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Never give perfume

I haven’t been blogging much because I have been on vacation, and, you know, relaxing.

I like to shop (OH BOY I LIKE TO SHOP) and I like to shop in Columbus, OH, where I like to visit my brother, and I did do some shopping while I was there. I went to Nordstrom to see if they had the new Burberry lipstick (they didn’t) but of course swung through the perfume section while I was there. I got a small rollerball of Kate Spade’s Twirl perfume (I really like this stuff) but also sold, apparently, a bottle of 24, Faubourg while I was there.

The woman who was shopping told the sales associate that her mother wanted something “stronger”. The sales associate wanted to know, what kind of perfume her mother liked? The woman wasn’t sure, just that her mother wanted something “stronger” than what she’d given her in the past.

I approached the shopper, because I am nosy and also obsessed, and pointed out that I’d tried pretty much everything along the wall we were looking at, and most of the scents were designed to be “fresh and clean” for 20-somethings. For a mature woman who wants to smell gorgeous, those were not the perfumes. And I recommended the 24, Faubourg as simply the most gorgeous perfume on the wall.

I’m not dead sure she bought it, but if she did I hope to hell her mother likes it. The bottle is $145 and that’s a serious gift.

Really, should one ever buy perfume? There’s such a strong likelihood that the person you’re buying it for won’t like it. You really cannot tell just from looking at someone what their style of perfume preference is, and when people don’t like perfume, they really don’t like it.

Unless you’re a perfumista and so is the other person, – actually, let me clarify: unless you have a collector’s wish list in hand for someone you know will appreciate more juice, why would you get them perfume?

I guess if you enjoy perfume and you want to give them something you will enjoy smelling on them, there’s a reason. (This is supposedly the reason husbands do it, right?) But how often does it really work out? How often do the bottles just sit there, unused? Only to end up, sadly, in a yard sale or in a thrift store, years or decades later, languishing there for the right perfumista to come along and snap it up for $20 and… oh hey, that’s me! You know what? Go right ahead and buy that perfume that your loved one is never gonna wear!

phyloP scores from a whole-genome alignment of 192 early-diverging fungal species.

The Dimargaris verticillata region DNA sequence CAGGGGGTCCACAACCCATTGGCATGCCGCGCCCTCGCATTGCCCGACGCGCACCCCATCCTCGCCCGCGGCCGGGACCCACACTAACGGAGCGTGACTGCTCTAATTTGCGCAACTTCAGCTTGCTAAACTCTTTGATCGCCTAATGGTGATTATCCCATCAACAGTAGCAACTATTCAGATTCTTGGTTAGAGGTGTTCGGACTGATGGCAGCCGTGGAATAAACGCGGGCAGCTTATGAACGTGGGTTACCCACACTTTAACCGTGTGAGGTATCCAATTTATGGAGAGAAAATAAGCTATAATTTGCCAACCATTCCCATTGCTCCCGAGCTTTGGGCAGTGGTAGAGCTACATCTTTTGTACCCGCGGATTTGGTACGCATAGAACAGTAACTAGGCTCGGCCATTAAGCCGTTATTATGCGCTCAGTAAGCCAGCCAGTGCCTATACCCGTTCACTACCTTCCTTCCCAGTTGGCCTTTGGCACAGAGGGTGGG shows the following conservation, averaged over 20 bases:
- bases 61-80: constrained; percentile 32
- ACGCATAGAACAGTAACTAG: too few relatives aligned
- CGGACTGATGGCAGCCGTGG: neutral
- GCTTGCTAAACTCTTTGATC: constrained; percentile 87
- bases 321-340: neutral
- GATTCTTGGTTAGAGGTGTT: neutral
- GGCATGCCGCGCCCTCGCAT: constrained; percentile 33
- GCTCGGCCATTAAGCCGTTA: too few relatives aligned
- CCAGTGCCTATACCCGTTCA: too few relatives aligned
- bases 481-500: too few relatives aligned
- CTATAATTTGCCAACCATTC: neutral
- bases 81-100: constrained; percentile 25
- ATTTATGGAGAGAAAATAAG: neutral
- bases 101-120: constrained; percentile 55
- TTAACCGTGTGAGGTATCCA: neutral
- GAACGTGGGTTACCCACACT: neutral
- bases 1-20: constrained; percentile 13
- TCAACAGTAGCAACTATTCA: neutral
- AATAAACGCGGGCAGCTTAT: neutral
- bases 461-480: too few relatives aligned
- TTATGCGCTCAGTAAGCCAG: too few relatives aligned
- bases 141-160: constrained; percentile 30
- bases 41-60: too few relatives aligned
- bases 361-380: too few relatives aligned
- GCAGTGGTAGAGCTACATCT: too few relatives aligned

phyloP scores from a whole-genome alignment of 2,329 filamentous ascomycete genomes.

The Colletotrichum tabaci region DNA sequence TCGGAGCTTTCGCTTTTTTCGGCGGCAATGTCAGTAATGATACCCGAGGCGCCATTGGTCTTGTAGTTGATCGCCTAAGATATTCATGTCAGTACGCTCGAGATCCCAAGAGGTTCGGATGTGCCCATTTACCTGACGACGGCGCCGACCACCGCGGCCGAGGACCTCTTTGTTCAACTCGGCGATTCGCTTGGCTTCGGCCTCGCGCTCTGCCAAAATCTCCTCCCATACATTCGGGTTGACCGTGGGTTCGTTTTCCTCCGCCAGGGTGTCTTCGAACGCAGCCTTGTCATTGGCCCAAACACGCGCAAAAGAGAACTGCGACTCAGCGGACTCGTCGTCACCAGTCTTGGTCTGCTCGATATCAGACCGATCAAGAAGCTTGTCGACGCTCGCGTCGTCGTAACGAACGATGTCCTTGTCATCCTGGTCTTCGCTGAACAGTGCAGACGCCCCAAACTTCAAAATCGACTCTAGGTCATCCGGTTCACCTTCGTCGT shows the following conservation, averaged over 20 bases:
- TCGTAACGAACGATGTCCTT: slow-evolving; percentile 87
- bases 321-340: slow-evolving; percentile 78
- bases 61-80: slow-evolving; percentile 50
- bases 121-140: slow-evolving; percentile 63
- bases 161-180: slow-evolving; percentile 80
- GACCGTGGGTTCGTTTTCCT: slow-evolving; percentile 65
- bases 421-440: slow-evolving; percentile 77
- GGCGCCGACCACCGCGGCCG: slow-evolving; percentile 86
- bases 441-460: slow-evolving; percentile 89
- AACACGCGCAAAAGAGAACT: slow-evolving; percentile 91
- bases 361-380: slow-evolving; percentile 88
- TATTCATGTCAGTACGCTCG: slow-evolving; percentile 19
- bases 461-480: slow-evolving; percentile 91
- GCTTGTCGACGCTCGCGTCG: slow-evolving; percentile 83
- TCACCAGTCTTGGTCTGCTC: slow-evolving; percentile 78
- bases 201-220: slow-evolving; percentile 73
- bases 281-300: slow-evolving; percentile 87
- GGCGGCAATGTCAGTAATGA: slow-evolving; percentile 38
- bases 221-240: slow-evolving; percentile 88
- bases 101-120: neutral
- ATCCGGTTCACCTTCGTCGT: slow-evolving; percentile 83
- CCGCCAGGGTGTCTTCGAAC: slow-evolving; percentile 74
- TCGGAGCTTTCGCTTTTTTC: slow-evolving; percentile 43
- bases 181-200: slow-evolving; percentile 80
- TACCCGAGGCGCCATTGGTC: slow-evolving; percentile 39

I personally consider it a huge triumph to give someone perfume successfully, which is my best proof that you should pretty much never do it, and I can list the three times I’ve managed it to date:

The naughty perfume lover who could be matched with a special and very naughty perfume.

The budding perfumista who appreciated a well-curated collection of samples.

And the person who never knew she liked perfume, and in fact insisted she didn’t, who benefitted from some samples of perfumes that didn’t smell at all like most perfume.

At this stage I consider it a challenge to try to find something for the person who’s looking for something specific – or insisting that she/he doesn’t want any perfume at all. But unless it’s a collection of samples, – or as in the first case above, a gift for a person whose perfume tastes you already know something about and whom you think may appreciate what you’re giving her – there’s so much room to go wrong.

I guess to close on an upside, the average perfume is made for the average consumer. In the U.S., the average woman wants to smell clean and fresh, and the average commercial perfume is made to smell clean and fresh. So in that sense you can’t go too far wrong no matter what you buy.

Seems a shame, though.

If you buy anything from Hermès that your friend doesn’t like and you can’t return it, be sure to advise them to sell it on eBay – and drop me a line.

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5 comments to Never give perfume

  • In general, I agree that giving perfume as a gift is a very strange idea (with a couple of special circumstances which you mentioned or I can come up with).
    If for whatever reason somebody was determined to buy a perfume for somebody else and consulted me, I recommended to buy it at Nordstrom (great return policy) AND ask them to make a sample of the same perfume so that the recipient would be able to try the perfume without making it non-returnable.

    I spend some time thinking what would I recommend in the same situation at my local Nordstrom (no Hermes, no Jo Malone). I could think of Chanel (No.5 original or Coco EdP), Joy by Jean Patou, Black Orchid by Tom Ford, Shalimar by Guerlain or one of the latest variations of Estee Lauder’s Private Collection perfumes. But that’s it. Sad.

  • Judith

    I agree about Nordstrom being a great place to shop for perfume – I love the stores and I love their customer service.

    I can think of some things that should be “unoffensive” for almost anyone. Shalimar is, I think, tougher for a modern sensibility than most perfume lovers think, but I think Laila is an overlooked pleasure and one almost everyone loves. Fortunately my Nordstrom (and the one in Columbus) have the Hermès garden scents which I think are easy for everyone to wear… You’re right, it’s tough to recommend! I wouldn’t wish Flowerbomb on a dog.

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